Taguchi N, Ogawa T, Sasahara H. Japanese dental trainees’ perceptions of educational environment in postgraduate training. Med Teach. 2008;30(7):e189–93.
Vieira JE. The postgraduate hospital educational environment measure (PHEEM) questionnaire identifies quality of instruction as a key factor predicting academic achievement. Clinics (Sao Paulo). 2008;63(6):741–6.
Wall D, Clapham M, Riquelme A, Vieira J, Cartmill R, Aspegren K, Roff S. Is PHEEM a multi-dimensional instrument? An international perspective. Med Teach. 2009;31(11):e521–7.
Rammos A, Tatsi K, Bellos S, Dimoliatis IDK. Translation into Greek of the postgraduate hospital educational environment measure (PHEEM). Arch Hellen Med. 2011;28:48–56.
Roff S, McAleer S, Skinner A. Development and validation of an instrument to measure the postgraduate clinical learning and teaching educational environment for hospital-based junior doctors in the UK. Med Teach. 2005;27(4):326–31.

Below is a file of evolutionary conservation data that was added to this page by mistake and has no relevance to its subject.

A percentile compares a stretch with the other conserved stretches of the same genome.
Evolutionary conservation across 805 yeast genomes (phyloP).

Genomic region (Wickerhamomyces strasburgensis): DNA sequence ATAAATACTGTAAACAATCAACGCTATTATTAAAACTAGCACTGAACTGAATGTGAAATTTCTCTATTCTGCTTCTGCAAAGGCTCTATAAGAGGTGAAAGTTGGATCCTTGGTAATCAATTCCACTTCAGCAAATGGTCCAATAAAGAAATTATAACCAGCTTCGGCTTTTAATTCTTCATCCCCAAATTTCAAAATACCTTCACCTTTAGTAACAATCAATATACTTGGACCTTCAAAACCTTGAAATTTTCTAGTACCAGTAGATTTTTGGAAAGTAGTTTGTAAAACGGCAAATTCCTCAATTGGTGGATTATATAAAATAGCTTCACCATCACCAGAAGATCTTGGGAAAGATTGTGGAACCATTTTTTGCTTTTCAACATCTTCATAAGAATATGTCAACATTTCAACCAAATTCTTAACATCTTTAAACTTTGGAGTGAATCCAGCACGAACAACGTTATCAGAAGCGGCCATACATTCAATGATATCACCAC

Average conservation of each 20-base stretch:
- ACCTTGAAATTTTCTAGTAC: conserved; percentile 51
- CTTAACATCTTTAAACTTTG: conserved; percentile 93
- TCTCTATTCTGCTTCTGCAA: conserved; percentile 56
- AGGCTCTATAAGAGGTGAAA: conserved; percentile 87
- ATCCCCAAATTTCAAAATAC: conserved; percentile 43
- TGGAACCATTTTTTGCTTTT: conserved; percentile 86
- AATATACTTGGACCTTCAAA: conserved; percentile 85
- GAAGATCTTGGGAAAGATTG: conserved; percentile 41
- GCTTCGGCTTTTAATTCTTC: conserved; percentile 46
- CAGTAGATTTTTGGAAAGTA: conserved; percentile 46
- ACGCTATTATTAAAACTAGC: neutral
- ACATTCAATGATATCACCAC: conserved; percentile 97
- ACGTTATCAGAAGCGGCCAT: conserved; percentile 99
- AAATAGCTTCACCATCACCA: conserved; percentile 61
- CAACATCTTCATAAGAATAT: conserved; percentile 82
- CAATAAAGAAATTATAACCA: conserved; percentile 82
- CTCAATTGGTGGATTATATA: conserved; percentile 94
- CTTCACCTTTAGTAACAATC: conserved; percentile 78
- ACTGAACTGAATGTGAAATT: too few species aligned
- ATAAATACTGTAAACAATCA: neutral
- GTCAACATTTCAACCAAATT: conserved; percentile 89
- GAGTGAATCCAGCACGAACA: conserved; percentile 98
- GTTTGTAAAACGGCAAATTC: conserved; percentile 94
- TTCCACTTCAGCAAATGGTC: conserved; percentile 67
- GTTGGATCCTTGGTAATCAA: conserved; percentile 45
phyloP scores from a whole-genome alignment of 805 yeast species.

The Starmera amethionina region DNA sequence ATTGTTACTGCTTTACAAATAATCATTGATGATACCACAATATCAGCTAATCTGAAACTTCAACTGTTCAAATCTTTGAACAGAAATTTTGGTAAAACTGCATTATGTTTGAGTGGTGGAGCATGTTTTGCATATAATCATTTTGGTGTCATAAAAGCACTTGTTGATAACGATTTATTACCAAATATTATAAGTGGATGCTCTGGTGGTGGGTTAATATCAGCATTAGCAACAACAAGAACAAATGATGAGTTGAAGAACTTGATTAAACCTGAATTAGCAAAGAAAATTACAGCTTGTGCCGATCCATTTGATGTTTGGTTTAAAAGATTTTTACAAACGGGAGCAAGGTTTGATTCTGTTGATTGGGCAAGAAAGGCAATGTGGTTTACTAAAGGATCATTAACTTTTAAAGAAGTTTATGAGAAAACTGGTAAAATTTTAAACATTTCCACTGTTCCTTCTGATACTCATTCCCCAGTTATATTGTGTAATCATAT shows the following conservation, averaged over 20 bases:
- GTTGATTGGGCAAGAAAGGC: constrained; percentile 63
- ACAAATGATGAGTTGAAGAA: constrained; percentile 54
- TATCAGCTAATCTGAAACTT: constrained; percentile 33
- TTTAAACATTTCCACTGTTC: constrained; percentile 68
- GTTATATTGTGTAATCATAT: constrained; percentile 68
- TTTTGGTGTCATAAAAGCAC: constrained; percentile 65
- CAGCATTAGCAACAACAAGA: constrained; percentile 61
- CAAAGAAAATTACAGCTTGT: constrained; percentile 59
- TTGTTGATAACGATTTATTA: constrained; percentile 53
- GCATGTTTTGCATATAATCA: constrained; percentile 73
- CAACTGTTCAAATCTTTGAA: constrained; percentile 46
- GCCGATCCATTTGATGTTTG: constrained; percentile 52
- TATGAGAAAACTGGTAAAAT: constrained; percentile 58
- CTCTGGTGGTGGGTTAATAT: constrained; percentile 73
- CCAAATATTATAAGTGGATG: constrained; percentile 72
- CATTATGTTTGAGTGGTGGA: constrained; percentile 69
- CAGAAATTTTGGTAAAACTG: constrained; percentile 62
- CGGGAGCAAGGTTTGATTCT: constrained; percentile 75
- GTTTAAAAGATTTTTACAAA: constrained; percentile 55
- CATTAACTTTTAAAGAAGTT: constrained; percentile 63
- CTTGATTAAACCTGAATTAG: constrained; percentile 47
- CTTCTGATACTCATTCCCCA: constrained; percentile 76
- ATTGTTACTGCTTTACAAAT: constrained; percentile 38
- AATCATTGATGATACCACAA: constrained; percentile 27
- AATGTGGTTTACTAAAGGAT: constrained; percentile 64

Streiner DL, Norman GR. Health measurement scales: A practical guide to their development and use. 4th ed. Oxford: Oxford University Press; 2008.
Whittle SR, Whelan B, Murdoch-Eaton DG. DREEM and beyond: studies of the educational environment as a means for its enhancement. Educ Health. 2007;20:7.
Fayers PM, Machin D. Quality of life: assessment, analysis and interpretation. Chichester: Willey; 2000.
Dimoliatis IDK, Jelastopulu E. Surgical theatre (operating room) measure STEEM (OREEM) scoring overestimates educational environment: the 1-to-L Bias. Univ J Educ Res. 2013;1(3):247–54.
Cronbach LJ, Warrington WG. Time-limit tests: estimating their reliability and degree of speeding. Psychometrika. 1951;16(2):167–88.
Jöreskog KG. New developments in LISREL: analysis of ordinal variables using polychoric correlations and weighted least squares. Qual Quant. 1990;24:387–404.
Muthen B. A general structural equation model with dichotomous, ordered, categorical, and continuous latent variables indicators. Psychometrika. 1984;49:115–32.
Jöreskog KG, Sörbom D. LISREL 8. Chicago, IL: Scientific Software International Inc; 1996.
Flokstra-de Blok BM, et al. Development and validation of a self-administered Food Allergy Quality of Life Questionnaire for children. Clin Exp Allergy. 2009;39(1):127–37.